•The violence meted to journalists during the by elections as exemplified by the attack against four journalists in Nakuru, and generally denial to access to information is worrying.
•More concerning is that against the United National Action Plan for the Safety and Impunity against journalists, and the existence of a national mechanism for the safety and protection of journalists in Kenya within the existing host of legal provisions on the same, authorities are not keen on preventing press freedom violations, protecting journalists and prosecuting perpetrators.
Concern about the safety and protection of journalists, especially those reporting from the frontlines have been raising, initially during exposure to COVID 19 and more recently the by elections in the country.
The violence meted to journalists during the by elections as exemplified by the attack against four journalists in Nakuru, and generally denial to access to information is worrying.
More concerning is that against the United National Action Plan for the Safety and Impunity against journalists, and the existence of a national mechanism for the safety and protection of journalists in Kenya within the existing host of legal provisions on the same, authorities are not keen on preventing press freedom violations, protecting journalists and prosecuting perpetrators.
With a referendum likely to happen in June 2021, and the expectation that the media will play a critical role in civic education, information sharing and ensuring accountability during the process, indications are that media will be a target of attack and harassment during the electioneering the period.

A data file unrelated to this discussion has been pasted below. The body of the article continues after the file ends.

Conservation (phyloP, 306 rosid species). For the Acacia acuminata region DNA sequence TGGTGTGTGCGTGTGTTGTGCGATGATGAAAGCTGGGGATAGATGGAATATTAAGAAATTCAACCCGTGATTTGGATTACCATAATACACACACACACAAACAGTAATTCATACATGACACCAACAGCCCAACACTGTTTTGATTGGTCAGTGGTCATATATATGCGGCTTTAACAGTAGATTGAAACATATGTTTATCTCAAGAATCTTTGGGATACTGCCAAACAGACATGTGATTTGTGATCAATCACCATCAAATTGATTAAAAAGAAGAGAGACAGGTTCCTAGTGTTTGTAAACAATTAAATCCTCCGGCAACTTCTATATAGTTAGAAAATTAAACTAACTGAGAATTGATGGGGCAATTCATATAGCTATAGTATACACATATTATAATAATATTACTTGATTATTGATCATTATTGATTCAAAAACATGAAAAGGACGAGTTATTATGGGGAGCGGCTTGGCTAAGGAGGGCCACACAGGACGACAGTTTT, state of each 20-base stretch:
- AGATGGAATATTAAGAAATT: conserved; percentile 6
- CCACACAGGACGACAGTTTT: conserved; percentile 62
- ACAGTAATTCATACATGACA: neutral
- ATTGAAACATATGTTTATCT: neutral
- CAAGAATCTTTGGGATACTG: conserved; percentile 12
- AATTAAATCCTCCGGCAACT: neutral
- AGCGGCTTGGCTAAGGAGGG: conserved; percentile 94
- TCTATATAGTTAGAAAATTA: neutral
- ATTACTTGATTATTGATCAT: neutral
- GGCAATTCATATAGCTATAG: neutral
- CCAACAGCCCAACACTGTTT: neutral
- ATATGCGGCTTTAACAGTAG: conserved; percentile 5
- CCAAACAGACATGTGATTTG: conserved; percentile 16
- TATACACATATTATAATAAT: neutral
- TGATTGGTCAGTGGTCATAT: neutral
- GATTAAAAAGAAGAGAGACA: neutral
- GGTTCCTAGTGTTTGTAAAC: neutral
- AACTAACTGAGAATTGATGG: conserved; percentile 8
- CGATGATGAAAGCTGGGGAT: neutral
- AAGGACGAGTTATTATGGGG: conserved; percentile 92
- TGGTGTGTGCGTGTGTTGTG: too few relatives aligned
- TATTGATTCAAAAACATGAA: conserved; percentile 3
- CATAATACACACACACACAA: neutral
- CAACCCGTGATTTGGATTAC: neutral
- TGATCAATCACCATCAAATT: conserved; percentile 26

Journalists group must re strategize and regroup as soon as possible, and the national mechanism for the safety of journalists re activated to ensure the protection of journalists during this period, more importantly protection and prosecution of perpetrators.
Press freedom violations including attacks and violence against journalists violates the Kenya Constitution that provides for the protection of all Kenyans and freedom of expression in particular.
In this regard a citizen of Kenya, and, indeed, any person in Kenya enjoys all these rights without exception, including journalists and media professionals.
Article 26 (1):“Every person has the right to life”. Sub-section (3) of the same Article further elaborates that “a person shall not be deprived of life intentionally, except to the extent authorised by the Constitution or other written law”.
Article 28 guarantees the inherent right to human dignity and to have that dignity respected and protected. Article 29 provides for the freedom and security of the person, in particular, the right not be deprived of freedom arbitrarily or without just cause.
This Article is categorical with regard to detention without trial, being subjected to any form of violence from either public or private sources; subjected to torture in any manner, whether physical or psychological and treated or punished in a cruel, inhuman or degrading manner.
Articles 31 and 32 protect the privacy of persons and freedom of conscience, religious belief and opinion.